Aaron Swartz, a 26-year-old celebrated computer prodigy-turned-activist and co-builder of the popular social news website Reddit, has reportedly committed suicide, weeks before before he was to go on trial over hacking allegations.
Swartz's body was found Friday evening in Brooklyn, said Ellen Borakove, a spokeswoman with the New York medical examiner's office.
An uncle, Michael Wolf, said that Swartz had apparently hanged himself.
His family and partner said they were "in shock, and have not yet come to terms with his passing."
"Aaron's insatiable curiosity, creativity, and brilliance; his reflexive empathy and capacity for selfless, boundless love; his refusal to accept injustice as inevitable -- these gifts made the world, and our lives, far brighter," they said in a statement.
"We're grateful for our time with him, to those who loved him and stood with him, and to all of those who continue his work for a better world."
The hacking charges relate to the downloading of millions of academic papers from online archive JSTOR, which prosecutors say he intended to distribute for free.
Swartz, a committed advocate for the freedom of information over the Internet, had denied charges of computer fraud at an initial hearing last year, but his federal trial was due to begin next month.
Charges in the case, including wire fraud and computer fraud, were pending at the time of Swartz's death, carrying potential penalties of up to 35 years in prison and USD 1 million in fines, the New York Times reported.
A prodigy, Swartz was behind some of the Internet's defining moments. At age 14, Swartz co-wrote the RSS, the nearly ubiquitous tool that allows users to subscribe to online information.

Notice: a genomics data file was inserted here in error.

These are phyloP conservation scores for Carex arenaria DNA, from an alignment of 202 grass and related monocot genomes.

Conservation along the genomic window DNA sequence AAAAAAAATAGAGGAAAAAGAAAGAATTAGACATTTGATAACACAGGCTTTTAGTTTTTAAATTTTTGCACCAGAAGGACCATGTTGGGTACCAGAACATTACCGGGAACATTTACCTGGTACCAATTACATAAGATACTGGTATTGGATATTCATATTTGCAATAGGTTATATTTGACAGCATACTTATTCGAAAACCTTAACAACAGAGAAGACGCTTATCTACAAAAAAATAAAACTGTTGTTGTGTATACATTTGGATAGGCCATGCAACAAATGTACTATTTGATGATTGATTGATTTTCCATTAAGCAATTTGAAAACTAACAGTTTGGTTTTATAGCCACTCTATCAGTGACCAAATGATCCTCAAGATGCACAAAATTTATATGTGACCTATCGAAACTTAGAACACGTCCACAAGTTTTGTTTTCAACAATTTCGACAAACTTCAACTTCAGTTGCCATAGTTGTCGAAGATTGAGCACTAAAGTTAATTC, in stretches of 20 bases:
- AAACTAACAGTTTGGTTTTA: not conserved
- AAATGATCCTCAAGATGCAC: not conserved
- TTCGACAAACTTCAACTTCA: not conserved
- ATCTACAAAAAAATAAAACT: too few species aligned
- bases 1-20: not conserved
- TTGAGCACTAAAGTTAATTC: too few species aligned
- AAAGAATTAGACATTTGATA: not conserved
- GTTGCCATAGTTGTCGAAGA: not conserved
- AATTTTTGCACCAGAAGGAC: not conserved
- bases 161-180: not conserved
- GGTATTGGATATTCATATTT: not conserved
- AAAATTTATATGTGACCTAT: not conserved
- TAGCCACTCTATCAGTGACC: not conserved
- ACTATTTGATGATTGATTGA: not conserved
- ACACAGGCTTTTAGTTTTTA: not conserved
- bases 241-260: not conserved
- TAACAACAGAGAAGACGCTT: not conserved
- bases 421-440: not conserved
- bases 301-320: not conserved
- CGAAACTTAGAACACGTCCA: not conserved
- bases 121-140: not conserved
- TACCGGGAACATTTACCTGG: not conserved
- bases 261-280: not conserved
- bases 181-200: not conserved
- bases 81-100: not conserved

He was later admitted to Stanford University, but dropped out after a year. He then help develop Reddit, the social news website that was eventually bought by heavyweight publisher Conde Nast in 2006.
Swartz then engaged in Internet digital activism, co- founding Demand Progress, a political action group that campaigns against Internet censorship.
But he pushed the legal limits, allegedly putting him on the wrong side of the law. In 2011, he was arrested in Boston for alleged computer fraud and illegally obtaining documents from protected computers. He was later indicted in an incident in which he allegedly stole millions of online documents from the Massachusetts Institute of Technology. He pleaded not guilty in September, according to MIT's "The Tech" newspaper.
Swartz's family and partner recalled his "commitment to social justice," and